Trending Topics

13 of The Most Racist Moments of 2014

This post could easily be filled with the dozens of instances of Black people who were shot and killed by police under questionable circumstances — shootings that often could have been prompted by racist fears or preconceptions held by the police officers. We have decided to leave those shootings in a separate category. Consider this a list of racist moments that doesn’t include police killings of Black people.

arizonastatefraternityparty

Arizona State Fraternity Suspended After Racist MLK Party Mocking Black People

January 2014

An Arizona State University fraternity prompted national outrage by celebrating Martin Luther King Jr.’s birthday by holding a party mocking Black people. After the party, the university suspended Tau Kappa Epsilon and said it would take action against the individuals involved. The fraternity encouraged guests to attend its “Black Party” by wearing hoodies, baggy basketball jerseys, bandanas and sagging pants, and then post photos of themselves on social media with the hashtags #blackoutformlk, #ihaveadream and #mlkparty. At the party, students drank from cups made out of hollowed-out watermelons.

 

Racist Reactions to Richard Sherman Rant

January 2014

During the exciting moments after Seattle’s NFC championship victory, cornerback Richard Sherman went on a rant on national television during an interview with Fox’s Erin Andrews, loudly calling himself “the best corner in the game” and belittling the skills of 49ers receiver Michael Crabtree. Sherman has always been a compelling, passionate player, but the reaction to his statements, with white people all across the media using words like “thug” to describe the Stanford graduate, was clearly inspired by racism. Sherman said as much himself in his reaction to the reaction: “To those who would call me a thug or worse because I show passion on a football field … don’t judge a person’s character by what they do between the lines,” Sherman wrote in the column posted on mmqb.com. “Judge a man by what he does off the field, what he does for his community, what he does for his family. But people find it easy to take shots on Twitter, and to use racial slurs and bullying language far worse than what you’ll see from me. It’s sad and somewhat unbelievable to me that the world is still this way, but it is. I can handle it.”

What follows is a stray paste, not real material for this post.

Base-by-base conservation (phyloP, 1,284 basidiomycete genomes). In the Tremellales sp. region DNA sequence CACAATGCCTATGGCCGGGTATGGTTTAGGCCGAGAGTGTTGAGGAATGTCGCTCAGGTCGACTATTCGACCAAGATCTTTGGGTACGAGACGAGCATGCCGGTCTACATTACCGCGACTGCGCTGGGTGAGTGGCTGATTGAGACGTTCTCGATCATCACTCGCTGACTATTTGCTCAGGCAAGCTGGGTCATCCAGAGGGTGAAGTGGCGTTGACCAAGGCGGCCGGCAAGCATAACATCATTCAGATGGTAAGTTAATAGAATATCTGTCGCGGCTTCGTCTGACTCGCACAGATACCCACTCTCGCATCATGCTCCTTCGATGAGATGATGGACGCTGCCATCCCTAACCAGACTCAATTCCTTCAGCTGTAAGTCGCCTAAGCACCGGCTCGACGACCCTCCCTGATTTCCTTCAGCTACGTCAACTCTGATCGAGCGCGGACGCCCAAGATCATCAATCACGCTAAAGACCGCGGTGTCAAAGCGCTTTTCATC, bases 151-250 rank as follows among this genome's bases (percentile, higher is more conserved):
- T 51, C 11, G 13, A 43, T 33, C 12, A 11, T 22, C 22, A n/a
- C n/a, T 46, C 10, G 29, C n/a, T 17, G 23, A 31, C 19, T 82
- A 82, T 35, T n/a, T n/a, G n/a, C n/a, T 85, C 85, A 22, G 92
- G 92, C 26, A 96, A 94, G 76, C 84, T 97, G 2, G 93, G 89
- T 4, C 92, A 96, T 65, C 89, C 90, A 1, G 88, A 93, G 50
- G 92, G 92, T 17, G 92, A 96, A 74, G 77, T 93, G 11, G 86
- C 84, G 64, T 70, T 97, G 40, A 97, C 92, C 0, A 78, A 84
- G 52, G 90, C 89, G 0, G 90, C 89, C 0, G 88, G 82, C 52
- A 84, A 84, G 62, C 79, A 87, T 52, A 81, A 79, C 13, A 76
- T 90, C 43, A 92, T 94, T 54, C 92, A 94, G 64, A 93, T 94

What people are saying

Leave a Reply

Back to top